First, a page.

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For some in public health, changes to chicken have been foul deeds, indeed

Yale Medicine Magazine, 2002 - Autumn


The role of chicken in the American diet has changed radically during the past two generations: what was once the centerpiece at Sunday dinner is now a fast food; what was praised as a healthy source of protein is now maligned as a vehicle for fat.

The public health implications of this evolution were part of the conversation at a multidisciplinary conference at Yale College called “The Chicken: Its Biological, Social, Cultural, and Industrial History From Neolithic Middens to McNuggets.” Researchers, poultry workers and farmers attending the conference in May considered the chicken in relation to industrialization and globalization, workers’ rights and animal rights and even symbolism and folklore. Conference participants in public health focused on the “McNuggets” aspect of the contemporary chicken.

A roast chicken dinner was once considered a special meal, “a big deal,” said Marion Nestle, Ph.D., chair of nutrition and food studies at New York University. “Now it’s a junk food, a fat food. … It’s fried, so it gets maximum oil and breading.” Nestle believes that highly processed meats may be popular in part because Americans feel ambivalent about eating animals. McNuggets “don’t look very animal-like,” she said.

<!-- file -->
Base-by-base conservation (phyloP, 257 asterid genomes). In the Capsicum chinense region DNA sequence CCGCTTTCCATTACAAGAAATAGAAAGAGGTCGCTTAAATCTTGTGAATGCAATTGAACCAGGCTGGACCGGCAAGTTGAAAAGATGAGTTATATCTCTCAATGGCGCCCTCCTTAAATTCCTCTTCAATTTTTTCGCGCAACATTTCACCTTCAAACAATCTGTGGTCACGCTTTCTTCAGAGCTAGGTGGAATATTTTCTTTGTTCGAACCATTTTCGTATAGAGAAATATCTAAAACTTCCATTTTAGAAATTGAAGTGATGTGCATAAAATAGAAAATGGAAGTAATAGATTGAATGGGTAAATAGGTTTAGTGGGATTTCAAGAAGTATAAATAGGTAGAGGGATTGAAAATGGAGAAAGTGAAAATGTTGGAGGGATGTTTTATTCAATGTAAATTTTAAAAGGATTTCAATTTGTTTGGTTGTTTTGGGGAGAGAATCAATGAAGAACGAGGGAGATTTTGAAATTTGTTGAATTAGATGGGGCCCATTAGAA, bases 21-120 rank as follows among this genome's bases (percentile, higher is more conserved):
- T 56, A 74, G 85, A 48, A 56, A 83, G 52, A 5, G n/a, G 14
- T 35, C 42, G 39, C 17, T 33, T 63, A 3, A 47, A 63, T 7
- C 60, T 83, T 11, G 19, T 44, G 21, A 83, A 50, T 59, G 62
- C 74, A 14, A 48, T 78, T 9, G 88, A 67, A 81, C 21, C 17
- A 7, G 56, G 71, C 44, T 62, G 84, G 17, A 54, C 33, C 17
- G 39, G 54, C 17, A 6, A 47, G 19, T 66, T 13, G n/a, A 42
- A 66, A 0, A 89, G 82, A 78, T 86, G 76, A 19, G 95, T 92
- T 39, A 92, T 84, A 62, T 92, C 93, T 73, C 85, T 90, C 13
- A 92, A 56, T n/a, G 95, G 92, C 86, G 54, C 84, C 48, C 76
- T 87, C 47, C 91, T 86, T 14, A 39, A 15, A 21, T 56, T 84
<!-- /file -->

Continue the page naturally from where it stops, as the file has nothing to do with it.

Deep-fried chicken meat, served as nuggets, “tenders” or strips, adds another inducement for overeating in a culture in which obesity is increasing—and where overeating is good for business. Food companies spend copiously on marketing because “the United States produces 3,800 calories per day for every man, woman and child in the country, and that’s about twice as much as most people need,” said Nestle. “The government is complicit in that marketing effort, because these companies are very, very large and like any other business, they support congressional campaigns.” Federal subsidies and price supports help keep chicken cheap, she said. The actual “farm value” of food in the United Sates averages 19 cents for each dollar consumers pay for it, Nestle said. The other 81 cents are spent on labor, shipping, processing, packaging, advertising and profit.

In restaurants that offer children’s menus, young diners are most likely to choose chicken, according to a study by conference participant Kelly D. Brownell, Ph.D., professor of psychology and of epidemiology and public health at Yale. Brownell and colleague Marlene B. Schwartz, Ph.D., co-director of the Yale Center for Eating and Weight Disorders, surveyed 10 major fast food restaurants and “family-style” chains. In eight of these restaurants, some form of fried chicken was the top choice for children. And in each case the meals contained more calories and fat and less fiber than the U.S. Department of Agriculture guidelines suggest a child should consume in a single meal, Brownell said.

Chicken has been considered healthier than beef, because it has less fat. Now, says Brownell, “chicken has gone from being part of the solution to being part of the problem.”